Section 26(2) of the Constitution therefore requires the state to ensure the provision of more than simply “bricks and mortar”. The court also explained that the government is duty bound to provide housing to a “larger number of people, but to a wider range of people as time progresses”.

The government is therefore constitutionally obliged to ensure that everyone has access to housing which is adequate and dignified. But this is not where the legal protection provided by the right to adequate housing ends. Recognising that many of South Africa’s dispossessed and landless population would require protection of their current homes while waiting for the government to provide housing, section 26(3) of the Constitution is clear that “no one may be evicted from their home, or have their home demolished, without an order of court made after considering all the relevant circumstances”.

The protection afforded by the Constitution against evictions is notably strong with courts having a central role to play in prohibited unlawful evictions which are described as “forced evictions” in terms of international human rights law. The definition of forced evictions provided by the United Nations Committee on Economic, Social and Cultural Rights is the “removal against their will of individuals, families and/or communities from the homes and/or land which they occupy, without the provision of, and access to, appropriate forms of legal or other protection”.

Significantly, both international law and the South African Constitution extend protection against eviction from homes, not merely “housing” or housing deemed to be “adequate” in terms of the right to adequate housing. The Constitutional Court has itself clarified that homes enjoying constitutional protection “may not amount to adequate housing, but they are homes for as long as the residents have no other or adequate housing” and that such homes do not even need to “constitute a home in the everyday, colloquial sense”.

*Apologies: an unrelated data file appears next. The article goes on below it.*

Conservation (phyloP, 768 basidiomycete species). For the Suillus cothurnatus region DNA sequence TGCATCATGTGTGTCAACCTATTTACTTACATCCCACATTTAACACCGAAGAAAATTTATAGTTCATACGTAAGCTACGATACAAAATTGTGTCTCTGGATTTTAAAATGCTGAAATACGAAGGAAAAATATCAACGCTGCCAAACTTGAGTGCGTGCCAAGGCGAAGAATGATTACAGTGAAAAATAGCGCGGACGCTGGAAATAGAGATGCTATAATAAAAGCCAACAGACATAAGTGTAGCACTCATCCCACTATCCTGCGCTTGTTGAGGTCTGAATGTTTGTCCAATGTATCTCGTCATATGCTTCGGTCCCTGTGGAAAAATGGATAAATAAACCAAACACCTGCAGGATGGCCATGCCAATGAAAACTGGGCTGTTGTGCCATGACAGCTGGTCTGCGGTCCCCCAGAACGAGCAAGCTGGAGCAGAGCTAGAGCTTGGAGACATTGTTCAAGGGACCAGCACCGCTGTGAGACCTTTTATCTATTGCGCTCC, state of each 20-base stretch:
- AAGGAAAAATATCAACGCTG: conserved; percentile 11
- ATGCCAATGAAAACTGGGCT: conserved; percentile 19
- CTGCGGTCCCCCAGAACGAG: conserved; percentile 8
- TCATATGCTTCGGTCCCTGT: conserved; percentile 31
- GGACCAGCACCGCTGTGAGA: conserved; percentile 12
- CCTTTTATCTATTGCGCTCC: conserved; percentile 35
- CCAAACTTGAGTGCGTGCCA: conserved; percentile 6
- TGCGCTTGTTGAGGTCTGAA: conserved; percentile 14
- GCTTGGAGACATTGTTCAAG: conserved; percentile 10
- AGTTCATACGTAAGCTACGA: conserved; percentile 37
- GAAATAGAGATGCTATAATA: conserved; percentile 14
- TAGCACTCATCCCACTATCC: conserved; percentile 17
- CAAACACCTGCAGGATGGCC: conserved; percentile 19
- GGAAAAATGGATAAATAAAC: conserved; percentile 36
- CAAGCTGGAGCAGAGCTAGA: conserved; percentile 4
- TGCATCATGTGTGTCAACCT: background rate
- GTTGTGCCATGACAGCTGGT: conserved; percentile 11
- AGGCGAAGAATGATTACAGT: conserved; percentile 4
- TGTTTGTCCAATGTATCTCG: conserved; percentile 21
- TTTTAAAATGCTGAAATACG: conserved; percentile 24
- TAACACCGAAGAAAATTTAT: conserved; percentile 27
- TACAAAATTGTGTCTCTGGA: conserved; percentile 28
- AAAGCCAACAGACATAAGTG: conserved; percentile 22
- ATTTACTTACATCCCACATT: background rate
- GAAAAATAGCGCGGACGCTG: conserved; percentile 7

What about “unlawful occupiers” and “land invaders”?

Rightly recognising that the Constitution and international human rights law provide extensive legal protection to all people’s homes, as early as 1998 Parliament enacted the Prevention of Illegal Eviction from and Unlawful Occupation of Land Act. Commonly known as the PIE Act, the title of the act reveals that it is explicitly intended to provide protection against “illegal evictions” from “unlawful occupation” of land. 

The PIE Act details the procedural and other requirements which must be complied with before a court is empowered to decide that an eviction of unlawful occupiers is just and equitable in all relevant circumstances.

The purpose of the act, which is often misunderstood by municipalities and private owners, is to provide legal protection to “unlawful occupiers” who are in “unlawful occupation” of land. As the Constitutional Court has indicated, therefore, the unlawfulness of an occupation is a prerequisite for the legal protection afforded by the act.